2021 NFL Draft Scouting Report: Landon Dickerson

  • Landon Dickerson, 6-6/326

  • Center

  • Alabama

  • Landon Dickerson Scouting Report
    By Charlie Campbell

  • Excellent technique
  • True tactician at the line
  • Very smart
  • Superb hand placement
  • Quality height, length, weight
  • Fundamentally sound
  • Superb hand placement
  • Can anchor against bull rushes
  • Good length for an interior blocker
  • Hits combo blocks well
  • Bends at the knee
  • Keeps his weight behind his toes
  • Recoverability
  • Quick to adjust to games up front
  • Lots of experience against top competition
  • Safe pick
  • Once healthy, a plug-and-play starter
  • Team leader
  • Beloved by teammates

  • Weaknesses:
  • Has some skill set limitations
  • Short arms – 32.5 inches
  • Not overly strong
  • Not a special athlete
  • Coming off a torn ACL
  • Not a bull dozer in the ground game
  • Struggles to knock defenders off the ball
  • Lacks heavy hands
  • Durability
  • Major injury issues in college

  • Summary: Alabama has been a factory for offensive line talent under Nick Saban, and Dickerson will extend that tradition via the 2021 NFL Draft. While Dickerson is not the on same level as an athlete or prospect as Ryan Kelly was, Dickerson was a superb interior blocker in 2020, helping the Crimson Tide to a National Championship.

    Dickerson started out his career at Florida State and looked poised to be a good player for the Seminoles. He started seven games for them in 2016 before a knee injury ended that season. Another injury took him out of 2017, and he played in one game in 2018 before an ankle injury ended that year.

    Dickerson received a medical redshirt for that season and ended up earning the starting center position for Alabama in 2019. In the 2020 SEC Championship versus Florida, Dickerson tore an ACL, ending his senior year and preventing him from participatiing in the College Football Playoff games and the Senior Bowl.

    Dickerson is rock solid in pass protection, fielding superb fundamentals that make him a very technically sound blocker. He bends at the knee, maintains good leverage, avoids bending at the waist, and is very good hitting combo blocks with guards. Dickerson is not the fastest or most athletic interior protector, but his skill-set limitations are masked by his intelligence and his natural ability to play the game. As a pro, he should be a well-rounded asset.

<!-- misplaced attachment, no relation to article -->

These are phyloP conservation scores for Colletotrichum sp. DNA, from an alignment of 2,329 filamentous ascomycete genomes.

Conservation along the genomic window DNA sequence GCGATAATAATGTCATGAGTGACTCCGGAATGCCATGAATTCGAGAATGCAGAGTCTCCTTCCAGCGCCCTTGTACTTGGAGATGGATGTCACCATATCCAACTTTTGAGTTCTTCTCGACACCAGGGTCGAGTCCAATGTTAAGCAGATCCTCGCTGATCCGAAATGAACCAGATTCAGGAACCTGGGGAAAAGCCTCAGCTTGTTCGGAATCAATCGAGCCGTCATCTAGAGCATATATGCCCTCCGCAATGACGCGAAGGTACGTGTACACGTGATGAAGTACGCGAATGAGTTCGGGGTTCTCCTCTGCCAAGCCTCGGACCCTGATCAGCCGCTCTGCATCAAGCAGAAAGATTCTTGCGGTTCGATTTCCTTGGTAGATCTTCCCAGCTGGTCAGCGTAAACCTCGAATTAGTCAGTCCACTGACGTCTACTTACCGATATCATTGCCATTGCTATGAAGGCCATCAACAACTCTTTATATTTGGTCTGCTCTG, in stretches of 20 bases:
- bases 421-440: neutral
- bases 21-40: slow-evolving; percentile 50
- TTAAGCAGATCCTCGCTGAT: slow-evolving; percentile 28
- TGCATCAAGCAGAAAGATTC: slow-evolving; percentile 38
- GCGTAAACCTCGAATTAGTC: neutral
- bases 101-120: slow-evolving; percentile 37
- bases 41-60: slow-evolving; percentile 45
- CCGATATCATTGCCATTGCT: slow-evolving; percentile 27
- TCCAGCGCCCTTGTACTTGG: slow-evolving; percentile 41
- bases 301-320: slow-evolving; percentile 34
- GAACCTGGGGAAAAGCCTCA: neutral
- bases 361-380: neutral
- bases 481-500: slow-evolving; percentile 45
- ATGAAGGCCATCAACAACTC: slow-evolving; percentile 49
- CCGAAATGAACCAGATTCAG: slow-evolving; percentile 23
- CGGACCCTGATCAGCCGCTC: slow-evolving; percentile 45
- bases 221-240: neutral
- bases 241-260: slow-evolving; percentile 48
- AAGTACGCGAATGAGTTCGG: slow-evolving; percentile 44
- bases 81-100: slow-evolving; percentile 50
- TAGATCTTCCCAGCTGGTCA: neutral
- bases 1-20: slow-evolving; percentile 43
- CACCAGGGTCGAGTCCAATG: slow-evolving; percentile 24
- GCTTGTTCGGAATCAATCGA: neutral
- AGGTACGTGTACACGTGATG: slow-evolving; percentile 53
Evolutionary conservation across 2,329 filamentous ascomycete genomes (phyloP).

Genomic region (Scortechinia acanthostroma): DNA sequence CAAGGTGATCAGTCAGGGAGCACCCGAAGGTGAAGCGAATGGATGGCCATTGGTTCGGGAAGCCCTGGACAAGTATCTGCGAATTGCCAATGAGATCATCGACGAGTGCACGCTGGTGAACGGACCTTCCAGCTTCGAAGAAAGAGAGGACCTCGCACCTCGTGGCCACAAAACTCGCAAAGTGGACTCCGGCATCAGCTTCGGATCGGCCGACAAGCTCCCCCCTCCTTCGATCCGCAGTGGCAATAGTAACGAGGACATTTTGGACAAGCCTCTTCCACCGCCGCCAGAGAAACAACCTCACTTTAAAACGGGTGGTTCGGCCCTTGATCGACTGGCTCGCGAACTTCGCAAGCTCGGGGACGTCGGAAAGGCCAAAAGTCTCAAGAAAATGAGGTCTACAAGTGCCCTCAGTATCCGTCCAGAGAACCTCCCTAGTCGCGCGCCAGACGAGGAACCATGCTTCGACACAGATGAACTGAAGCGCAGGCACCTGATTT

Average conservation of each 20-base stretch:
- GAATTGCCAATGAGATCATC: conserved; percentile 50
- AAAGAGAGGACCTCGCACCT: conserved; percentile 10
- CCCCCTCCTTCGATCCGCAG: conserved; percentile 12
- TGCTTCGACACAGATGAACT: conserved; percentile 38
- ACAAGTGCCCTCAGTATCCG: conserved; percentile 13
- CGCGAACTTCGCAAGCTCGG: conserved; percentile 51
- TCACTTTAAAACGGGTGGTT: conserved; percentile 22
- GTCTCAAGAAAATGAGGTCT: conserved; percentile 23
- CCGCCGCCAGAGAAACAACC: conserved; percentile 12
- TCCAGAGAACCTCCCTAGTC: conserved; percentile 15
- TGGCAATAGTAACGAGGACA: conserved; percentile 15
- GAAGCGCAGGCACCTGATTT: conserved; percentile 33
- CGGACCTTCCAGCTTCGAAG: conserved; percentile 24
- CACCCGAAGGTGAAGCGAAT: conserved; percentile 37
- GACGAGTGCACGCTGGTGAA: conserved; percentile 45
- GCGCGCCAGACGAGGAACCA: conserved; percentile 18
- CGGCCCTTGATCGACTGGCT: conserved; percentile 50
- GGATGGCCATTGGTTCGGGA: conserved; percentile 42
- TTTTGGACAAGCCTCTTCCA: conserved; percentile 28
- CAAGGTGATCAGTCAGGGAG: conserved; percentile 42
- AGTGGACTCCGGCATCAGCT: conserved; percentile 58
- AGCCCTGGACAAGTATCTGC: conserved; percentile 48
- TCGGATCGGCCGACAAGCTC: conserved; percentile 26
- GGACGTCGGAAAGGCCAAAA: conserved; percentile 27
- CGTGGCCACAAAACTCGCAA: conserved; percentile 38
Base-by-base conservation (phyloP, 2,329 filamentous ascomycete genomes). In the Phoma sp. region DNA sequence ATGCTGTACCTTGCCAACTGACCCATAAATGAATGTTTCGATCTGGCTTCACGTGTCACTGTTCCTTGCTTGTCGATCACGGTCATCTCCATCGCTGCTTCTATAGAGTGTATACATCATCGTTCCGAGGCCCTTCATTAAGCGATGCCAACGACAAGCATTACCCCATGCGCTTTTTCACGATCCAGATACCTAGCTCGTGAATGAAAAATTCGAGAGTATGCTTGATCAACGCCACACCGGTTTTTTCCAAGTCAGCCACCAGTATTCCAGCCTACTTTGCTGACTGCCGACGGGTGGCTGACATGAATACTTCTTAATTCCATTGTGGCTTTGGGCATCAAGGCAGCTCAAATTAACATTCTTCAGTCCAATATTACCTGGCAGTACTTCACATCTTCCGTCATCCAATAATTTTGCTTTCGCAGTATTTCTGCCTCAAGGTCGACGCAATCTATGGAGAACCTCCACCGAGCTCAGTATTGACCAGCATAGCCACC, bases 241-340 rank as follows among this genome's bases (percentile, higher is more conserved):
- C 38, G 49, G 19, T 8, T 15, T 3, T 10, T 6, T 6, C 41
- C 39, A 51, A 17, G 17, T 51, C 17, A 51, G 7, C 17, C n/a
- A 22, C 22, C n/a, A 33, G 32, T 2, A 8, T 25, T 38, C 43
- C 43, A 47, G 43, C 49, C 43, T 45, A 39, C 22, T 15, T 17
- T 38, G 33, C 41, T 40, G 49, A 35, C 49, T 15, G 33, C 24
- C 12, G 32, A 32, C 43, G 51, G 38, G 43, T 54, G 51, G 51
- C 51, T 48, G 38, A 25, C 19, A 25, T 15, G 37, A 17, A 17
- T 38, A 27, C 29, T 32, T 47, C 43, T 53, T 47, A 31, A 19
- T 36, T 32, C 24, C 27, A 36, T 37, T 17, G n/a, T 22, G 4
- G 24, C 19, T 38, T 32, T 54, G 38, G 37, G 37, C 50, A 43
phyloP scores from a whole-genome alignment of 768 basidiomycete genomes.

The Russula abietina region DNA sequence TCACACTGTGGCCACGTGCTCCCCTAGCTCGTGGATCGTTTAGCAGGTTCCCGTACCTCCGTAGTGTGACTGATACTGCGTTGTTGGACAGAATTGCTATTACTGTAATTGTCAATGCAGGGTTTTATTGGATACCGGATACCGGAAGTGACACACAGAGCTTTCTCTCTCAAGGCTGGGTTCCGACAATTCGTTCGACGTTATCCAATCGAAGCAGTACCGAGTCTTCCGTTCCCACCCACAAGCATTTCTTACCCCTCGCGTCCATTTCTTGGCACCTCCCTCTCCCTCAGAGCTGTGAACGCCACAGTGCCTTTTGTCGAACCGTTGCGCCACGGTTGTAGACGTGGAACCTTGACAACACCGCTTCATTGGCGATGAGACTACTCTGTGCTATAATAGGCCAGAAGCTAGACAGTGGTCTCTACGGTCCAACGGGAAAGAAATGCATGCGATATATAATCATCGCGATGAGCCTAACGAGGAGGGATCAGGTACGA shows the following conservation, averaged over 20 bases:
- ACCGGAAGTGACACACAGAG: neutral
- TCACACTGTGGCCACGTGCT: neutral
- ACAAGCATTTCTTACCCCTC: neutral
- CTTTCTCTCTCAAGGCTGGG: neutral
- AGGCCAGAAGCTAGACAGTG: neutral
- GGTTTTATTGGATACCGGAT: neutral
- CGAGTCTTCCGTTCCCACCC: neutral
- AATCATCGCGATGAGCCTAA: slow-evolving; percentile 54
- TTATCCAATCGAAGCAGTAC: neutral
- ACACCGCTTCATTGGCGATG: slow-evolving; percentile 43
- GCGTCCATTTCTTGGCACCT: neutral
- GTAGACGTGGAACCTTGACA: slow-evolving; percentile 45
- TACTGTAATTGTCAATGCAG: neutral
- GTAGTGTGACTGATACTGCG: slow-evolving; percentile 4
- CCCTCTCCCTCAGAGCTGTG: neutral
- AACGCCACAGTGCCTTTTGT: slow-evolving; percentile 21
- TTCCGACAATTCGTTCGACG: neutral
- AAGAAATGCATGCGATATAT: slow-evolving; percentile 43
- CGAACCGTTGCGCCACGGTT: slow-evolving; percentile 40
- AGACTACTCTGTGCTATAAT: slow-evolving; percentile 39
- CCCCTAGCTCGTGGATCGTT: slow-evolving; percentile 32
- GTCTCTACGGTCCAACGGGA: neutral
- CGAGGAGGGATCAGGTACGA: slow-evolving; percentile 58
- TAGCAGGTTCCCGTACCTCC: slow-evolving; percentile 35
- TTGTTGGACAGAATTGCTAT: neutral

Dickerson’s fabulous technique as a run blocker makes him effective even though he lacks heavy hands and is not a bull dozer who can over power defenders. While Dickerson struggles to knock defenders off the ball, he beats them to spots and he ties them up with excellent hand placement and by using his large frame to seal them off from running lanes. Dickerson can get out in space and is adept at getting to his defender on the second level.

    For the NFL, Dickerson looks like a starting center who could have a long career if he is able to stay healthy. Dickerson enters the next level with serious medical red flags, and some teams could flunk him medically given his extensive history of season-ending injuries. Teams were projecting Dickerson to be a second- or third-round pick of the 2021 NFL Draft prior to his ACL injury, and while he could still go on Day 2 of the draft, he may slide because of the medical concerns.

    Player Comparison: Nick Martin. Dickerson is a tough player to find a good comparison because he is much bigger in terms of height and weight than vast majority of NFL centers. In terms of style of play as a smart interior blocker eho is a good technician, Dickerson reminds me of Martin, who has turned into a solid starter for the Texans. Martin was a second-round pick, and Dickerson could be as well if his medical history doesn’t frighten teams away.


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